Winds wallop Whatcom County, with more to come

A storm packing wind gusts as strong as 67 mph knocked out power in areas across Whatcom County, caused coastal flooding and broke loose a container ship Tuesday, Dec. 9.

Forecasters say to expect much the same weather Wednesday and Thursday, with possibly even stronger winds and the added likelihood of minor to moderate flooding along the Nooksack River and landslides from soaked soil.

The Horizon Fairbanks moored at Bellingham Shipping Terminal broke free around 9 a.m. Tuesday when high winds snapped bow lines and a cleat from the terminal and swung the more-than-600-foot ship from its usual mooring place. No one was aboard and no one was injured as the ship drifted more than 90 degrees, pivoting where the stern was still attached to the dock. The bow caught on sediment in a shallow part of the Whatcom Waterway channel, preventing it from swinging any further.

No fuel was on board, and the ship wasn’t damaged, said Neil Clement, Port of Bellingham’s emergency management and security officer.

Large power outages began as early as 2:45 a.m. Tuesday across the county, but the majority came around 8:30 a.m. as wind gusts were reaching their maximum. Large swaths of the Birchwood area in Bellingham, the Silver Lake neighborhood and Acme lost power. Puget Sound Energy crews also responded to dozens of other small outages, fewer than 50 customers each, across the county.

The winds also forced cancellation of one Alaska Airlines flight out of the Bellingham airport.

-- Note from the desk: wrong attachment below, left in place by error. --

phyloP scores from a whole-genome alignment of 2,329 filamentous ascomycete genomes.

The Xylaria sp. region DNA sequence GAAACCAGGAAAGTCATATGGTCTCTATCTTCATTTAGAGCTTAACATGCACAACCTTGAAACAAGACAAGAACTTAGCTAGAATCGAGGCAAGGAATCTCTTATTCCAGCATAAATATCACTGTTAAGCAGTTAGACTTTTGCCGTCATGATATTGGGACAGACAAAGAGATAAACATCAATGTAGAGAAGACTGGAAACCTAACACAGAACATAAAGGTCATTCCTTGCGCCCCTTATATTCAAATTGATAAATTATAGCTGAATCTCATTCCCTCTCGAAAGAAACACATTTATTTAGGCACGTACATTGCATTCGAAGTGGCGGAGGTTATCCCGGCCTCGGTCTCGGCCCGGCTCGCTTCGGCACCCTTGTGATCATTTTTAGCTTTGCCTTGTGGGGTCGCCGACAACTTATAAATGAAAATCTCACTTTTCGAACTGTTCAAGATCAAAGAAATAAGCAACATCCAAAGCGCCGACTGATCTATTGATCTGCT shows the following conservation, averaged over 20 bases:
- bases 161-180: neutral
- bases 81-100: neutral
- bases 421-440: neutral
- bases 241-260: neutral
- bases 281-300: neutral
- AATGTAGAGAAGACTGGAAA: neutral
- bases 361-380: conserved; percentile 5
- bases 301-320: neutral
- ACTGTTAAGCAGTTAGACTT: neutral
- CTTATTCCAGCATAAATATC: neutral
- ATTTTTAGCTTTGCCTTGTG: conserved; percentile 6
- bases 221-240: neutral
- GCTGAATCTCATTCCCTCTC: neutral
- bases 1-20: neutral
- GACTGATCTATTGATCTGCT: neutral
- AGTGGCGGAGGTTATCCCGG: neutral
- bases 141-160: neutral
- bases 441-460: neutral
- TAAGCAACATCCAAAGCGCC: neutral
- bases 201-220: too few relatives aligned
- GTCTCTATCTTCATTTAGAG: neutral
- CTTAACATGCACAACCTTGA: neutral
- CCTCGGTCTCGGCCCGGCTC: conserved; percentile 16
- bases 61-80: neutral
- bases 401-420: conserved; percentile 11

The storm surge slammed waves along the coast, flooding some roads including sections of Birch Bay Drive. Wind toppled lots of trees, some of which blocked roads.

Perhaps lost among all of the other wild weather news, this was the hottest Dec. 9 on record in Bellingham. The airport’s weather station hit 63 degrees. The old record, 58 degrees, had stood since 1950.

Until the winds taper off later this week, gusts could continue to top 60 mph.

A high wind warning issued by the National Weather Service remains in effect until 4 p.m. Wednesday. It calls for sustained south to southeast winds of 30 to 40 mph with gusts up to 70 mph. A high wind watch for Thursday and Thursday night could produce sustained winds of 35 to 45 mph with gusts to 75 mph.

Minor coastal flooding is expected about 8 a.m. Wednesday, similar to what happened Tuesday. The NWS also is monitoring conditions that could bring a 1- to 2-foot storm surge above high tide Thursday morning, causing more extensive flooding.

Heavy rainfall through Thursday is expected to trigger some landslides as soaked soils give way.

The U.S. Army Corps of Engineers plans to monitor the two largest rivers in northwest Washington, the Skagit and the Nooksack, throughout the week. Heavy rains could lead the rivers to peak above their flood stages on Wednesday and Thursday.

The Nooksack near the bridge at Nugents Corner is expected to border on what’s considered “minor” to “moderate” flooding by 4 p.m. Wednesday, according to the National Weather Service. Meanwhile in Ferndale the forecast calls for “minor” flood levels. Flooding on the Skagit has the potential to be more serious.

After this series of storms, the forecast looks a bit more sunny starting Friday.